Gigapixel photography has become all the rage as of late, as photographers around the world are using special rigs to shoot numerous photos of a scene and then stitching them together into an uber-high-res panorama. Austrian photographer Kurt Hoerbst is taking the high-res photo-stitching concept and applying it to a different subject: human subjects.
He says his project is designed to be the “counterpoint” to the high speeds found in many types of digital photography. To slow the process down, Hoerbst has his subjects lie down and used a DSLR mounted to a track to shoot a number of photographs of the people from head to toe. In essence, he’s creating the portraits by “scanning” the subjects, as if he were using a giant flatbed scanner.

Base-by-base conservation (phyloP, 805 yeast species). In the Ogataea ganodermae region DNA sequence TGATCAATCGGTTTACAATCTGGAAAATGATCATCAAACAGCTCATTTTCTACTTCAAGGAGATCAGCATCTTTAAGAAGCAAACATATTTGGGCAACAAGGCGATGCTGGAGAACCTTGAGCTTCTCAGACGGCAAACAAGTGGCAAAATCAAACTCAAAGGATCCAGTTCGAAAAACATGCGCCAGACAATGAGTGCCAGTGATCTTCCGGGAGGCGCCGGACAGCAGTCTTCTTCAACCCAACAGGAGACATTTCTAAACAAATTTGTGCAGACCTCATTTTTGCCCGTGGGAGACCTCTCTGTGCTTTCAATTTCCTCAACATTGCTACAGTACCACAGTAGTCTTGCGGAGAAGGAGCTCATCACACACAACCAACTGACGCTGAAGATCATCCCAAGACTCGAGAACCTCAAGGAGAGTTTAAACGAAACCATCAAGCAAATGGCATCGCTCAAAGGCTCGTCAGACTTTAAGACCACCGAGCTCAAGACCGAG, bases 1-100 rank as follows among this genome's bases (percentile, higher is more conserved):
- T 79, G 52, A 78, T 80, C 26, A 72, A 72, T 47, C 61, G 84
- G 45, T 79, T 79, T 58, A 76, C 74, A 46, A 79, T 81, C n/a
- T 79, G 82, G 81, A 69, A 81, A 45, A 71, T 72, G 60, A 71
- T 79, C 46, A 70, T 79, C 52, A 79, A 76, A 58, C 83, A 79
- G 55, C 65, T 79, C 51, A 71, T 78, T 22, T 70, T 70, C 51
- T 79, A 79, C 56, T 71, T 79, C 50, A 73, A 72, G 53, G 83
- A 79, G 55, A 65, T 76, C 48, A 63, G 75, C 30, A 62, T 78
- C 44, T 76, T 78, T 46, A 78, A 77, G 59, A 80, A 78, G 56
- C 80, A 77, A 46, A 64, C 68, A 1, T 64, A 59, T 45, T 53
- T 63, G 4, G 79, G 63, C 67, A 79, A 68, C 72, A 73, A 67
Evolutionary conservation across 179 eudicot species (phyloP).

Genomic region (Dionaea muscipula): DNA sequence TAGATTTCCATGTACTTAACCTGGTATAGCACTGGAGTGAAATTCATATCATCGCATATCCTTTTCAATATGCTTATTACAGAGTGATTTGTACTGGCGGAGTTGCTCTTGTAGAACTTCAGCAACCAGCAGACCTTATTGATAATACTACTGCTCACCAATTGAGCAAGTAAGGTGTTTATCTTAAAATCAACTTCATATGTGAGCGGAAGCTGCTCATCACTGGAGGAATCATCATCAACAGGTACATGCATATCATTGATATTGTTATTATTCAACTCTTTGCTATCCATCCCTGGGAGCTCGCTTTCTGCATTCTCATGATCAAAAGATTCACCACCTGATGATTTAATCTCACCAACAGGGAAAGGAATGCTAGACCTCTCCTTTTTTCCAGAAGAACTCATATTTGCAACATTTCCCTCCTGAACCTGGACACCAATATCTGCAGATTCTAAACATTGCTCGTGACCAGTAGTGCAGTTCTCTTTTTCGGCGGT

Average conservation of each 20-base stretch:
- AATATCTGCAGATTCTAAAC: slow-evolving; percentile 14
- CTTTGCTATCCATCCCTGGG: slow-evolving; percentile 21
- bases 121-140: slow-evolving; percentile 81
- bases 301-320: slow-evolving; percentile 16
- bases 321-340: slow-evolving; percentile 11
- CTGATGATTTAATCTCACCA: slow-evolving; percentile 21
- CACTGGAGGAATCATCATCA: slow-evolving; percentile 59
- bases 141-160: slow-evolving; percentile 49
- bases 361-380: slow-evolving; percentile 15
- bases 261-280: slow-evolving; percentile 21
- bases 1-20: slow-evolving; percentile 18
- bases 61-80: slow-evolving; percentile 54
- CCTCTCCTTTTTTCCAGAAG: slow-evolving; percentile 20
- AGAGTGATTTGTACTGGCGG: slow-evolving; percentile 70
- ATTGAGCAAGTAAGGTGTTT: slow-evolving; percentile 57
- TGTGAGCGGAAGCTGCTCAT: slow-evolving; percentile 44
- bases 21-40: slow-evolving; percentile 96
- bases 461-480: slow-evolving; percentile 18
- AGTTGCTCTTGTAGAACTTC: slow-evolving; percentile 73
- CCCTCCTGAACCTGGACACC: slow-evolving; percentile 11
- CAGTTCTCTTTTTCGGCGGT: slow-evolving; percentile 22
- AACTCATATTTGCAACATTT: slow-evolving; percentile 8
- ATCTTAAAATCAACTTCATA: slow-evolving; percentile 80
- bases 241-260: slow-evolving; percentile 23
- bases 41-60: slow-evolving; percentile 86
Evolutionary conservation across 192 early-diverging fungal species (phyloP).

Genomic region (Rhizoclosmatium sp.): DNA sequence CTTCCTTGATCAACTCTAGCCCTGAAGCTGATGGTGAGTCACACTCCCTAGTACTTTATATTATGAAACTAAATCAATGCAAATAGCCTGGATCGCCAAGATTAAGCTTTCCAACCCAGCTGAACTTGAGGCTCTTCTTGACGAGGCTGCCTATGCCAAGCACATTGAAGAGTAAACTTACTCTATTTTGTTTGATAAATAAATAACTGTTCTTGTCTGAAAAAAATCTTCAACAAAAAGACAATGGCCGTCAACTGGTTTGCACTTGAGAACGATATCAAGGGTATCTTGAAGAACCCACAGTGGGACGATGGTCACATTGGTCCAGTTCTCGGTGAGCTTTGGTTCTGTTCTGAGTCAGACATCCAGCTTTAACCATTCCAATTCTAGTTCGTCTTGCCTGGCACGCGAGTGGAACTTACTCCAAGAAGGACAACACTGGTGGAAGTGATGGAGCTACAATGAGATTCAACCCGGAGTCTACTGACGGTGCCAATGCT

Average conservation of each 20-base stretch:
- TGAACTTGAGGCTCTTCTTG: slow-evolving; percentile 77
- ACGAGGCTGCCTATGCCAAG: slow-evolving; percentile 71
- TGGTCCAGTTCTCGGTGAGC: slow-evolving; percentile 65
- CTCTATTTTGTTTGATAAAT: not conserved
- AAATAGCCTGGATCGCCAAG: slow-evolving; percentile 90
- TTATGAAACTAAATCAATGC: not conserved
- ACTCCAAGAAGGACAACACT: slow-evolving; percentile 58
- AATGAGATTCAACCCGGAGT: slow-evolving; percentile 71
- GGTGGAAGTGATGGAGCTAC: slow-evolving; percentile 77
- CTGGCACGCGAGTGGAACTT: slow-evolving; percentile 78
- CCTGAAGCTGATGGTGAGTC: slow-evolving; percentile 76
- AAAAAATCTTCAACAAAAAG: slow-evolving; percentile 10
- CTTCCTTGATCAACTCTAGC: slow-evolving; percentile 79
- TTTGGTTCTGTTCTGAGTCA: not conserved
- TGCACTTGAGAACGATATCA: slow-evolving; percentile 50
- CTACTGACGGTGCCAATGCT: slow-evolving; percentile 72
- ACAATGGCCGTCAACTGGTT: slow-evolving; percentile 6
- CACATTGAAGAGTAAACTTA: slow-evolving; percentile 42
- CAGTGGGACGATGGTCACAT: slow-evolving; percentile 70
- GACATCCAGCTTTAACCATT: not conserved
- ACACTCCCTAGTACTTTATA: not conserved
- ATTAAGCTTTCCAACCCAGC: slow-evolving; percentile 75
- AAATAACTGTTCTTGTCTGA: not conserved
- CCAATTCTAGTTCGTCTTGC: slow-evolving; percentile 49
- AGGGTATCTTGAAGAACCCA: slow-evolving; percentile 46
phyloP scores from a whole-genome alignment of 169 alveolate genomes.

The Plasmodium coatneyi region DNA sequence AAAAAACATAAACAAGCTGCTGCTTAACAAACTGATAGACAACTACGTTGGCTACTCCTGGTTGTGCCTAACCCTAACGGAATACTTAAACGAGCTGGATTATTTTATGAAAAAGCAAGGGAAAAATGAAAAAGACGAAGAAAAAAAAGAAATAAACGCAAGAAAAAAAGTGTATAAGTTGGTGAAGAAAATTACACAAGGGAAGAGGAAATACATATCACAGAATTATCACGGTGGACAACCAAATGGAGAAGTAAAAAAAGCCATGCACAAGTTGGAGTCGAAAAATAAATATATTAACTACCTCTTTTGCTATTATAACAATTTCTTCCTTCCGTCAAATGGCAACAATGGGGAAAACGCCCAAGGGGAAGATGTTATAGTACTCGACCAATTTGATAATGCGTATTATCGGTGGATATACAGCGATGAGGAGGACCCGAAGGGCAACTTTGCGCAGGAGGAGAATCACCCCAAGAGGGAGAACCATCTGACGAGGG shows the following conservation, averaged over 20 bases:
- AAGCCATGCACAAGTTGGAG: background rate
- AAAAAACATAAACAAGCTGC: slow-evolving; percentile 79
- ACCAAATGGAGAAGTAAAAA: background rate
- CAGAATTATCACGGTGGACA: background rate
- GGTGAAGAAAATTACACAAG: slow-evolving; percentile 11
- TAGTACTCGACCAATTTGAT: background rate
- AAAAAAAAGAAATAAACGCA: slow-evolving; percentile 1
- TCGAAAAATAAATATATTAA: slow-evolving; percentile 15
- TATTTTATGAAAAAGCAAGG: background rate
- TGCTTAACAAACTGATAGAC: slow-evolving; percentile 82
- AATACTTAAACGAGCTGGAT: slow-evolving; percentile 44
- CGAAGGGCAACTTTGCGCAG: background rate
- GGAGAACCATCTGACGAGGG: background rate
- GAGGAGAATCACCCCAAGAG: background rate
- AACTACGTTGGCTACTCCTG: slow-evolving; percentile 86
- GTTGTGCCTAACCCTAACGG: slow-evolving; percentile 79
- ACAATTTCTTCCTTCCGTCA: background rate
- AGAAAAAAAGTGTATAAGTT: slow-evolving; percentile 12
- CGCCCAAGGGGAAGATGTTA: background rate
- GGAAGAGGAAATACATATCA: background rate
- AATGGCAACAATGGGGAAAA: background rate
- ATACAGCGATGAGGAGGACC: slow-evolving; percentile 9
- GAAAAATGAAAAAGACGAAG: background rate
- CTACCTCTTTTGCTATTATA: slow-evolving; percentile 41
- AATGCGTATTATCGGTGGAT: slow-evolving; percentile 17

Each finished portrait consists of up to 20 high-resolution photographs, resulting in a life-sized image that captures extremely fine details about each person, their body, and their clothing.
[It's] the slowing down of what is normally a very spontaneous act in portrait photography [...] The photographer takes on an exceptionally domineering role in this ‘game’. He literally rises above the model. The model has no possibility of movement. He or she is at the mercy of the photographer for one to two minutes.
The result is a form of victim/assailant situation (as is very often the case in photography). The shooting angle does the rest, making sure that once the exhibition picture is put up vertically again, there is something strange, distant and removed about it. An impersonal, unapproachable image develops, something that can only be the result of personal trust and personal closeness.
Here are a selection of the portraits Hoerbst has created so far:
The project is titled People Scans. You can find out more about it over on its website.
Image credits: Photographs by Kurt Hoerbst and used with permission